Kentucky Genealogy

Kentucky Genealogy is being developed as a genealogical and historical resource for your personal use. It contains information and records for Kentucky ancestry, family history, and genealogy. Specifically, it provides sources for birth records, death records, marriage records, census records, tax records, court records, and military records. It also provides some historical details about different times and people in Kentucky history.

The search on the right side will search all of the Kentucky Genealogy website, but will not search the data linked to from our offsite data pages.

The State of Kentucky is situated between 36 degrees 30 minutes, and 39 degrees 10 minutes, north latitude; and between 81 degrees 50 minutes, and 89 degrees 26 minutes, west longitude — and includes all that portion of territory which lies south and westward of a line, beginning on the Ohio river, at the mouth of the Great Sandy river, and running up the same, and the main and north-easterly branch thereof, to the great Laurel ridge or Cumberland mountains; thence south-west along said mountains, to a line of North Carolina. It is bounded north by Illinois, Indiana, and Ohio; east by Virginia; south by Tennessee; and west by the Mississippi river and State of Missouri. It is three hundred miles in length from east to west, and one hundred and fifty miles in mean breadth; and contains 42,600 square miles, or about twenty-seven million acres.

Kentucky County Genealogy

Kentucky Genealogy

Neighboring States

New Kentucky Genealogy

Stations and Early Settlements in Kentucky

In a meticulous endeavor to enrich the historical narrative of early Kentucky, the authors, father and son, embarked on a thorough journey of discovery. Lewis Collins, the father, devoted two years to an exhaustive study, anchored in the belief that an intimate knowledge of the topography of early Kentucky is indispensable for understanding its history. His efforts resulted in a compilation that surpassed even his own optimistic expectations in both completeness and accuracy. This remarkable feat is especially noteworthy considering it was largely informed by the contributions of Dr. Christopher C. Graham of Louisville, who, at the ripe age of…

Vital Records Legislation by the Commonwealth of Kentucky up to 1942

Since 1851, laws mandating the recording of births and deaths in Kentucky have evolved considerably. Prior to 1911, however, these records were not systematically maintained. The current statewide system, overseen by the State Bureau of Vital Statistics within the State Board of Health, was established that year, significantly improving record-keeping. Earlier laws required health professionals and county officials to register these events annually, with varying levels of detail and enforcement. Key legislative changes over the years included establishing and then abolishing the role of State Registrar, appointment of local registrars, and standardized forms for certificates. Failure to comply with these…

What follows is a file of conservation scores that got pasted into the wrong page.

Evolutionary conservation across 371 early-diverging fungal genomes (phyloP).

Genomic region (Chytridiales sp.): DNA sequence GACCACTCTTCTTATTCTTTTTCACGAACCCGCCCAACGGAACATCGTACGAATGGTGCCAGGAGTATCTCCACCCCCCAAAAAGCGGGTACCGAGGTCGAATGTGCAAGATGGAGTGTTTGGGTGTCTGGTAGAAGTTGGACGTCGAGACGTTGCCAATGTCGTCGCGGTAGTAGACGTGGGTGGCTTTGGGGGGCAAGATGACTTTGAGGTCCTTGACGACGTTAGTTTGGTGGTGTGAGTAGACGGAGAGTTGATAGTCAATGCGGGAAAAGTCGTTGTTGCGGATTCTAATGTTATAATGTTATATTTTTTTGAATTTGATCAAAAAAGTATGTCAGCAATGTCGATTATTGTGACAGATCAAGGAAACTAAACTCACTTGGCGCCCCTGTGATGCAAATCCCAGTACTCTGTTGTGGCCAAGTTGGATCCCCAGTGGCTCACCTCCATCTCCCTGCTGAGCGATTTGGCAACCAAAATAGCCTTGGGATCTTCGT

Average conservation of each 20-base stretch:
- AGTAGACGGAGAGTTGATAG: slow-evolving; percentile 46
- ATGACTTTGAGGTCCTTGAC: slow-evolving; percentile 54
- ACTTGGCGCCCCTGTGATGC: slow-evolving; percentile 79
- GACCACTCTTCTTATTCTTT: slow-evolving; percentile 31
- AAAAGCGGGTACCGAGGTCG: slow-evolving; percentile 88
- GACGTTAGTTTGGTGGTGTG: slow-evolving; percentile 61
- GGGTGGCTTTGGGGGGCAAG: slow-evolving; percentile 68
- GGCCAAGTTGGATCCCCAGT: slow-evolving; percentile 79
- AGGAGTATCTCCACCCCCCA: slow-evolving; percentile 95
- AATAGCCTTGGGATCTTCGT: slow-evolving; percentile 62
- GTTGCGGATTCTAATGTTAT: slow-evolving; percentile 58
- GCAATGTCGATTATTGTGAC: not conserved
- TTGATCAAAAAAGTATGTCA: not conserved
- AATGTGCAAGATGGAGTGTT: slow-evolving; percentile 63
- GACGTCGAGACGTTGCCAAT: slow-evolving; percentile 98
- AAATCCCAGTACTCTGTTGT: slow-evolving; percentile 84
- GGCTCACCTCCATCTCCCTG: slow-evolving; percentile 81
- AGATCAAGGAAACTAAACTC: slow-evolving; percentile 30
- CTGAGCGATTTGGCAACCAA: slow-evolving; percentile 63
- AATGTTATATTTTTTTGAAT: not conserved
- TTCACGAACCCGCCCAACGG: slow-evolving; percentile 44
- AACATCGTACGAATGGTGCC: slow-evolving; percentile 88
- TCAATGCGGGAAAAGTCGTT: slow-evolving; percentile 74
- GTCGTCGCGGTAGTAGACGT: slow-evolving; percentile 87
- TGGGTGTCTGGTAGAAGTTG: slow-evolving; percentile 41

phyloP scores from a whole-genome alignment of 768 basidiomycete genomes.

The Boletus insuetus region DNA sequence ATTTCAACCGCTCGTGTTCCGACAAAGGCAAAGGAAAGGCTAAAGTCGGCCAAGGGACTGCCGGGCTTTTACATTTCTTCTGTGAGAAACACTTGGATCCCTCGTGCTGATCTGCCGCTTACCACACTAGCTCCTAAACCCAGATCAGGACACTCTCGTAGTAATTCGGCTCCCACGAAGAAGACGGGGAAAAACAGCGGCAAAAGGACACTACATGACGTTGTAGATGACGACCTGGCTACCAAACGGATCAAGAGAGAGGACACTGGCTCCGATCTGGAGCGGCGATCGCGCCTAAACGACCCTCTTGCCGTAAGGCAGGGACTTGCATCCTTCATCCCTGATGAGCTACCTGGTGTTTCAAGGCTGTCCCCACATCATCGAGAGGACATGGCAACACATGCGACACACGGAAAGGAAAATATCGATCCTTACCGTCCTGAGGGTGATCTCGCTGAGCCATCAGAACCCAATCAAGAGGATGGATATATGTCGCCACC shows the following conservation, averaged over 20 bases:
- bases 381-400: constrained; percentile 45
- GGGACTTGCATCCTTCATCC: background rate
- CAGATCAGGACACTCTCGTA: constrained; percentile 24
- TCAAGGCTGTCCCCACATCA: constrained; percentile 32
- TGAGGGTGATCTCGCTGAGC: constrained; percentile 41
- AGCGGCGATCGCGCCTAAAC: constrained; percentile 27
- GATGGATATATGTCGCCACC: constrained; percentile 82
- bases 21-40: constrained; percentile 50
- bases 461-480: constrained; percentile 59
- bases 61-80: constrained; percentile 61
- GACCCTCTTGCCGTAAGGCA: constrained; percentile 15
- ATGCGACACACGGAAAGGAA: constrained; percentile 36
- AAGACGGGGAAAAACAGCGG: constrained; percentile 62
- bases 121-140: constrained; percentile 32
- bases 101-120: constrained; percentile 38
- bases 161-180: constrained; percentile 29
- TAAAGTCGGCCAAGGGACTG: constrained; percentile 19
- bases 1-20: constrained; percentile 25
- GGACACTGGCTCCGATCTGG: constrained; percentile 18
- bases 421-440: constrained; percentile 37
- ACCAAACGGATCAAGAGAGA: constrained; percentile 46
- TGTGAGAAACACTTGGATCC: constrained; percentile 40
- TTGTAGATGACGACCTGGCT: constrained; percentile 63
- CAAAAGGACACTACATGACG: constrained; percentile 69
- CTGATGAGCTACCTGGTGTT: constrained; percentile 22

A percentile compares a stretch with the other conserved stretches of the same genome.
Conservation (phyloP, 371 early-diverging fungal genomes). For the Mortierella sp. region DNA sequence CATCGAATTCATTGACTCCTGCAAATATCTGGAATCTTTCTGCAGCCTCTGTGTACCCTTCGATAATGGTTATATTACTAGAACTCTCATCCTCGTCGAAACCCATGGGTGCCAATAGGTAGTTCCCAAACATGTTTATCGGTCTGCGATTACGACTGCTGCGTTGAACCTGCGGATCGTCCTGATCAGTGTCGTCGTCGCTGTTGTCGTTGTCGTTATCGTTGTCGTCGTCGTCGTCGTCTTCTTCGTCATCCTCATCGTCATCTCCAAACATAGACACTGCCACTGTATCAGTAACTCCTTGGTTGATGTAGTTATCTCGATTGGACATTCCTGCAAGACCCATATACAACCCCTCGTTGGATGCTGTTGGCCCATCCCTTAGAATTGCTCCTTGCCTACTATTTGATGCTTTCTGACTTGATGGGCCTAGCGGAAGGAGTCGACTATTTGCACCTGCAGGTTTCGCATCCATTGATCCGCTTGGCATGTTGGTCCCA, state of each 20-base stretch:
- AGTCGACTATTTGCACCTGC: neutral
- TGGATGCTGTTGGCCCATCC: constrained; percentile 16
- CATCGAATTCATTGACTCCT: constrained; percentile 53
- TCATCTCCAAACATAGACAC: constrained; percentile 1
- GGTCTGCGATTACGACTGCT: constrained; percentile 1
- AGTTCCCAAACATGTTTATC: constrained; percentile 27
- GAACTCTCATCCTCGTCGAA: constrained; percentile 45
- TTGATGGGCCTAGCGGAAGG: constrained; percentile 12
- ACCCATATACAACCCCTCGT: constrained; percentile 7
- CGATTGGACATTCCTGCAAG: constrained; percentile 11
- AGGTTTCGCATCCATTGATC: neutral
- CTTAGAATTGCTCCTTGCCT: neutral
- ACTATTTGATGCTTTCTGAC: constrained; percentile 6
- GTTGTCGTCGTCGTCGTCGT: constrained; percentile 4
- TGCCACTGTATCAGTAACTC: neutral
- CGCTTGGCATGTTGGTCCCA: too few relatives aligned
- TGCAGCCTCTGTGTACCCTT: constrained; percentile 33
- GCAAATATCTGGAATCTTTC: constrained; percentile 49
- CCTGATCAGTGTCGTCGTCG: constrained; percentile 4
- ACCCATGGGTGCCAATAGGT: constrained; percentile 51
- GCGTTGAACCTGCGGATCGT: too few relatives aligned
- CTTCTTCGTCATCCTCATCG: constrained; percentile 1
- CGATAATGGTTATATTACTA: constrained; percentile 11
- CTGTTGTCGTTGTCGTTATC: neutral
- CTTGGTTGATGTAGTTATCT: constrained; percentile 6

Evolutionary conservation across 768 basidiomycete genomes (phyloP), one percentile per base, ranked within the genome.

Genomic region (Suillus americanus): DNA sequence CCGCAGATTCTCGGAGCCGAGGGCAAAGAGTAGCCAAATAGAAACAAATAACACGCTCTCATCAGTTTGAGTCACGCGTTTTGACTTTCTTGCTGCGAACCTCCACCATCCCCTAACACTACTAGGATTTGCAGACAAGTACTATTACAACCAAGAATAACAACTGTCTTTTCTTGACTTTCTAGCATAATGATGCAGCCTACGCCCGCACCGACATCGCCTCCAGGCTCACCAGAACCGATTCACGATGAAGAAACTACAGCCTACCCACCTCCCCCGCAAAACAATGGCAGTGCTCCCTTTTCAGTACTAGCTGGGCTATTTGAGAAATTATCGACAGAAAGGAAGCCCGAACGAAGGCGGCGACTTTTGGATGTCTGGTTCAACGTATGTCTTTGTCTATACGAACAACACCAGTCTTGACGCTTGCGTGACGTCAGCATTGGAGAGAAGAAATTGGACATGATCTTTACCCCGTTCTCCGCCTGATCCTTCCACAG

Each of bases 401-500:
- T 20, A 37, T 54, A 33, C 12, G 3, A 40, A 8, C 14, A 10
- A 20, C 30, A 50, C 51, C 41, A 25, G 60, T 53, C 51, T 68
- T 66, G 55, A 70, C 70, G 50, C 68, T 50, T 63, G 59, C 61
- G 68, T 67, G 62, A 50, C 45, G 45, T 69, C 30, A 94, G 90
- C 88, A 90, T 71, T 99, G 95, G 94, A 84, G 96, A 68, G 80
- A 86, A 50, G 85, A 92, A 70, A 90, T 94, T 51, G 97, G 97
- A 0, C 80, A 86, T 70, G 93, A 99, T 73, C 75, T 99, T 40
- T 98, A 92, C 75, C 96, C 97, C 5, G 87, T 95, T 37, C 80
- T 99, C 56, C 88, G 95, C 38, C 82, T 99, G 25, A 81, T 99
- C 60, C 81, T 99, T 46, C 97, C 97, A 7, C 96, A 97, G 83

Origin and Early History of Record Keeping in the State

Kentucky, mirroring parent state Virginia, adhered to Anglican Church practices for vital statistics record-keeping until independence, when the county clerk assumed this role with minimal attention to detail. The pursuit of scientific vital statistics began earnestly with the Seventh Decennial Census in 1850, but faced underfunding and public apathy. Kentucky responded with the Sutton Law in 1852, mandating local record-keeping, but with limited success. Only in 1910 did genuine reform occur with a new registration law and the foundation of the Bureau of Vital Statistics. Despite earlier neglect, some records persevered, aiding future genealogical and public health research. Today, Kentucky’s…

History of Frankfort Kentucky

This article provides a brief history of Frankfort, Kentucky, including its exploration and settlement by various individuals, the acquisition of land grants, the establishment of the town by General James Wilkinson, and the construction of notable residences such as the John Bibb House, the Vreeland House, the Crittenden House, Liberty Hall, the Orlando Brown House, and the Sigmund Luscher House.

History of the Forks of Elkhorn Kentucky

This article provides information about the Forks of Elkhorn area in Franklin County, Kentucky. It discusses early settlers, churches in the area, and various burying grounds and graveyards, including their locations and notable features. It also contains a table of the 1870 landowners of the Forks of Elkhorn Precinct, Including Duckers, Switzer, Woodlake and Jett.

The Kentucky Military Institute

The Kentucky Military Institute, established in 1845, was a renowned private military school known for its rigorous curriculum and strict discipline. After the Civil War, it transitioned to prepare students for professional careers. The school faced financial troubles and closed in 1887 but reopened the following year. It later moved from Frankfort to Mt. Sterling and then to Jefferson County. Dissatisfaction with the military and financial difficulties led to its final closure in 1971.
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